The outrage of a Swedish engineer on a traffic ticket has led to a six-year legal struggle and now a global change in the speed with which traffic light signals are synchronized.
After Mats Järlström lost an initial legal challenge in 2014, a federal judge in January of this year ruled that the Oregon rules prohibiting people from representing themselves as engineers without a professional license from the state are unconstitutional.
And now Järlström's calculations and defense have led the Institute of Transportation Engineers (ITE) to revise its guidelines. [PDF] for the synchronization of traffic signals. As a result, yellow lights around the world could burn for longer: ITE is an international advisory group with members in 90 countries.
Järlström discovered a problem with traffic lights in Beaverton, Oregon, after his wife Laurie received a $ 260 ticket for a red light violation of an automated traffic light camera in 2013.
Järlström , who studied electrical engineering in Sweden, questioned the ticket, arguing that the time interval for yellow lights does not take into account scenarios such as a driver entering an intersection and reducing the speed to make a turn. He argued that a slightly longer interval would allow drivers to turn in a yellow light to exit the intersections before the light turns red. Even a small increase in time would help: the automatically generated ticket in this case was issued 0.12 seconds after the light turned red.
When Järlström brought the problem to the State Board of Oregon State Land Engineering and Topography Examiners, the state board opened an investigation in 2015 and imposed a fine of $ 500 the following year for practicing engineering without a Professional license.
Thanks to the assistance of the Institute for Justice, a legal defense organization focused on limiting the scope of government, Järlström not only gained the right to refer to himself as an engineer, a refund of the fine of the topographic board (although not the fine for fine), and the elimination of the moving violation of the premium of your car insurance, but also the opportunity to fix a formula that has governed the traffic light since 1960.
Since the court order prohibiting To Oregon enforcing its unconstitutional speech restriction, Järlström has been working with other engineers and advocates to change the way traffic lights work. During the summer, an ITE panel met to hear arguments in that regard and last month agreed that the timing should be reconsidered.
"The yellow road sign was first conceived in 1920 and in 1960, scientists [Denos] Gazis, [Robert] Herman and [Alexei] Maradudin presented the fundamental science that is still in use today," said Järlström in an email to Registration . "It is a historic moment to update science now by extending the 1960 solution so that it is also applicable to turning maneuvers."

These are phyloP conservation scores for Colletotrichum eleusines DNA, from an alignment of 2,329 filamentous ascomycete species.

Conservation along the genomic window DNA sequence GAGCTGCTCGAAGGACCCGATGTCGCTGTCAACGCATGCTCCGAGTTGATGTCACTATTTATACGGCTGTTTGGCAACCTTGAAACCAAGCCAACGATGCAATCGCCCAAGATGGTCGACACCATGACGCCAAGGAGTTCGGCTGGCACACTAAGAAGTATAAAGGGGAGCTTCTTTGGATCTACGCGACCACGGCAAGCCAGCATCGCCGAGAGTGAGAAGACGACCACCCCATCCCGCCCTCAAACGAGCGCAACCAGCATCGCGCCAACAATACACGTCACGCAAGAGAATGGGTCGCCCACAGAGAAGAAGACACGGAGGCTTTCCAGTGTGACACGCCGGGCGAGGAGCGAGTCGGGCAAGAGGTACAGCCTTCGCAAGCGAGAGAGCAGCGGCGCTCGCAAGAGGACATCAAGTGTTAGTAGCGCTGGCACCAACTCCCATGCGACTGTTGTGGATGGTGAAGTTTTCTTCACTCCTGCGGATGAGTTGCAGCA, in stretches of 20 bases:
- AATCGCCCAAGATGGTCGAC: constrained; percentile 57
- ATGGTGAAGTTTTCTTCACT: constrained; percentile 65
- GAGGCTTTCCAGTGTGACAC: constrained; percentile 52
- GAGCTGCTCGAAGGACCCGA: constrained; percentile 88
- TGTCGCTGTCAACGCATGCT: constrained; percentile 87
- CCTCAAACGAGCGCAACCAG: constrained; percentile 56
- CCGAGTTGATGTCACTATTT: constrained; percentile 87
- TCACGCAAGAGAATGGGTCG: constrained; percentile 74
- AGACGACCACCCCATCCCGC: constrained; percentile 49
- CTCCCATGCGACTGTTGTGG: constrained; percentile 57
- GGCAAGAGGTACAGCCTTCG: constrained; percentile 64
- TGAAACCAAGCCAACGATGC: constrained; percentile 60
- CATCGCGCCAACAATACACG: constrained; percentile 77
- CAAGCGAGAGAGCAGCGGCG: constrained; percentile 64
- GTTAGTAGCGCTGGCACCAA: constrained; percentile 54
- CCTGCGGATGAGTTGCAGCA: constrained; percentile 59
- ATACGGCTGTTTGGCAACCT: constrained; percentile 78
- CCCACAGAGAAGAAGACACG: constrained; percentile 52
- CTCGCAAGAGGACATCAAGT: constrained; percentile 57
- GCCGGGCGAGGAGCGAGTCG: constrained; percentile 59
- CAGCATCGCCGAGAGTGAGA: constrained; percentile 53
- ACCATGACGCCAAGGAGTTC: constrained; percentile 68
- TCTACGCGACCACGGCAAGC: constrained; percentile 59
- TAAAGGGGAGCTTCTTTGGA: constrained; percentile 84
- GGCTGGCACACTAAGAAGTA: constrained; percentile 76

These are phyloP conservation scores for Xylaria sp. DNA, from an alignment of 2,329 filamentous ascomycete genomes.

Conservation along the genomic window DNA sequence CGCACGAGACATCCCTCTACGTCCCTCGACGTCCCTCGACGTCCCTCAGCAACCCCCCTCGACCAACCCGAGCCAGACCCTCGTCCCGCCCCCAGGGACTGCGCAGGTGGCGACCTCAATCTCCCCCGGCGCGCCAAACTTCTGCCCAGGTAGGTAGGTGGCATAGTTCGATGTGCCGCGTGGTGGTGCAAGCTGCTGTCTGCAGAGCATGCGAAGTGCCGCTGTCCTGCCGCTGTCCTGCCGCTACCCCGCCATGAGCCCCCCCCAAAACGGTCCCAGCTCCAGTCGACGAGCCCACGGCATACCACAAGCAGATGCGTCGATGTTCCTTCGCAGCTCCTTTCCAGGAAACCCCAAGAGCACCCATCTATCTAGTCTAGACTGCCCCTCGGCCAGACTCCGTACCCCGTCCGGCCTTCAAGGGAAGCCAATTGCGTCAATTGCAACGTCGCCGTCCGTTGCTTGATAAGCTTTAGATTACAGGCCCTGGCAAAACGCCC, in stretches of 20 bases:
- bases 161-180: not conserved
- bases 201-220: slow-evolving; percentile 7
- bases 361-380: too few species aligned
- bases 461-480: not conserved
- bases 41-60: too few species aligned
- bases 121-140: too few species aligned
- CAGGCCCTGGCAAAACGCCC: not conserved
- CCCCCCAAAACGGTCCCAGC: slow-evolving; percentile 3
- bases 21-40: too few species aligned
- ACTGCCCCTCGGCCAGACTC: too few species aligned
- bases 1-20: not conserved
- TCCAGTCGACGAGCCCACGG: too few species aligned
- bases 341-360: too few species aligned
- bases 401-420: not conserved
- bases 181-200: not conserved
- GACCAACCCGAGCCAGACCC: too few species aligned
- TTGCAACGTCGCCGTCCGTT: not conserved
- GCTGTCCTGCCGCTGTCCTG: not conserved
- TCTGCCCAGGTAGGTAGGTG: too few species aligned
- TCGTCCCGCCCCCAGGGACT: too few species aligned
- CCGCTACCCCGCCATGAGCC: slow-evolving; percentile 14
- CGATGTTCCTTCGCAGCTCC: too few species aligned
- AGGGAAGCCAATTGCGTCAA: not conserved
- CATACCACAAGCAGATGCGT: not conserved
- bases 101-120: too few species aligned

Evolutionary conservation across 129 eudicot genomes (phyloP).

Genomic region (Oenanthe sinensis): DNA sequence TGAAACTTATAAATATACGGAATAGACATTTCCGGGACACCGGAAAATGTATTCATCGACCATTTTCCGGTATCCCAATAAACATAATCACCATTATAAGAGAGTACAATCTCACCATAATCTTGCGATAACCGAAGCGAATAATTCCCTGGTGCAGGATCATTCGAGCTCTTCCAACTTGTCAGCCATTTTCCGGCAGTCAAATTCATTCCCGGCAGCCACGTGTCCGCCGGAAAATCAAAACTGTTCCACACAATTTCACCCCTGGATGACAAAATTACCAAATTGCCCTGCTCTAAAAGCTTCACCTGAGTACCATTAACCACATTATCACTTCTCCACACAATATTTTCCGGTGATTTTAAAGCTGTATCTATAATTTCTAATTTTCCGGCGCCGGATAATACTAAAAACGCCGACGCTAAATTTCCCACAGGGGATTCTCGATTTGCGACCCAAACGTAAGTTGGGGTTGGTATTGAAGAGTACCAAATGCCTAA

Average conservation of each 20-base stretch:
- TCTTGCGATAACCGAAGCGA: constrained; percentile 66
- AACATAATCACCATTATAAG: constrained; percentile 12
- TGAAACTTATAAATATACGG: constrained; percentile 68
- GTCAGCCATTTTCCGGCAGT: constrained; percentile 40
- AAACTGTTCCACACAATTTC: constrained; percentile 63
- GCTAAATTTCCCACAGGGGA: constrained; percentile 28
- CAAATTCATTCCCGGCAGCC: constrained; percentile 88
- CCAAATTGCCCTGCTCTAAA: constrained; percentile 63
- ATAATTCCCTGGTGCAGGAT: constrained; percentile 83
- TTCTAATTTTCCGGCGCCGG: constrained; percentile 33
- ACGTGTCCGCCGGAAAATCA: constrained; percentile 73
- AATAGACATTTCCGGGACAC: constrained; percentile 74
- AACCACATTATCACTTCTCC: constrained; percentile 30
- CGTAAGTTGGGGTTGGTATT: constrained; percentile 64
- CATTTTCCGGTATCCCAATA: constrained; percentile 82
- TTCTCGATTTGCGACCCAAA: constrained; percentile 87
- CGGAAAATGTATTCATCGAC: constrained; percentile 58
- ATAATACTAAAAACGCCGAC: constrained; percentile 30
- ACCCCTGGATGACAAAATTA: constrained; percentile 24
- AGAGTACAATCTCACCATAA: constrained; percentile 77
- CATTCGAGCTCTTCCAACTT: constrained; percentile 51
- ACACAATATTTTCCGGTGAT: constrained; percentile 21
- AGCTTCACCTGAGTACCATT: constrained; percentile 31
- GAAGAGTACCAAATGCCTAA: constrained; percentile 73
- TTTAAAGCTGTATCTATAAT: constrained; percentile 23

Oregon cannot prevent people from calling themselves engineers. , judge judges in Traffic-Light-Math-Gate
Järlström said that if the ITE accepts its solution, the duration of a yellow light on the right-hand turn scenario that it described in 2015 would extend from 3.2 seconds to 4.5 seconds using the current input values: driver-vehicle perception-reaction time and maximum safe and comfortable deceleration. Such synchronization may vary depending on other considerations, but in general the adoption of Järlström's formula should result in slightly longer yellow lights.
ITE staff will develop and formalize the proposed changes to produce a final document called Recommended Practice that will be submitted to the ITE Board of Directors for final approval in early 2020.
Jarlstrom said it has been a lengthy process. To get to this point. In addition to his own efforts, he acknowledged the support of Alexei Maradudin, Jay Beeber, Brian Ceccarelli and Joe Bahen of the National Automobile Association. He also said that the test equipment manufactured by Racelogic, based in the United Kingdom, provided a way to prove their theories.
"Our common goal is to improve traffic safety and equity through our signalized intersections around the world," said Järlström.
History repeats itself. The initial light synchronization work of 1960 occurred because one of the scientists involved believed that he had been fined by mistake. In correspondence via email with Järlström, Maradudin explained that he became co-author of the 1960 article because another co-author, Robert Herman, invited him to spend time at the General Motors Technical Center to work on traffic light math. Herman did, Maradudin said, because he had received a red light ticket that he considered unfair. ®
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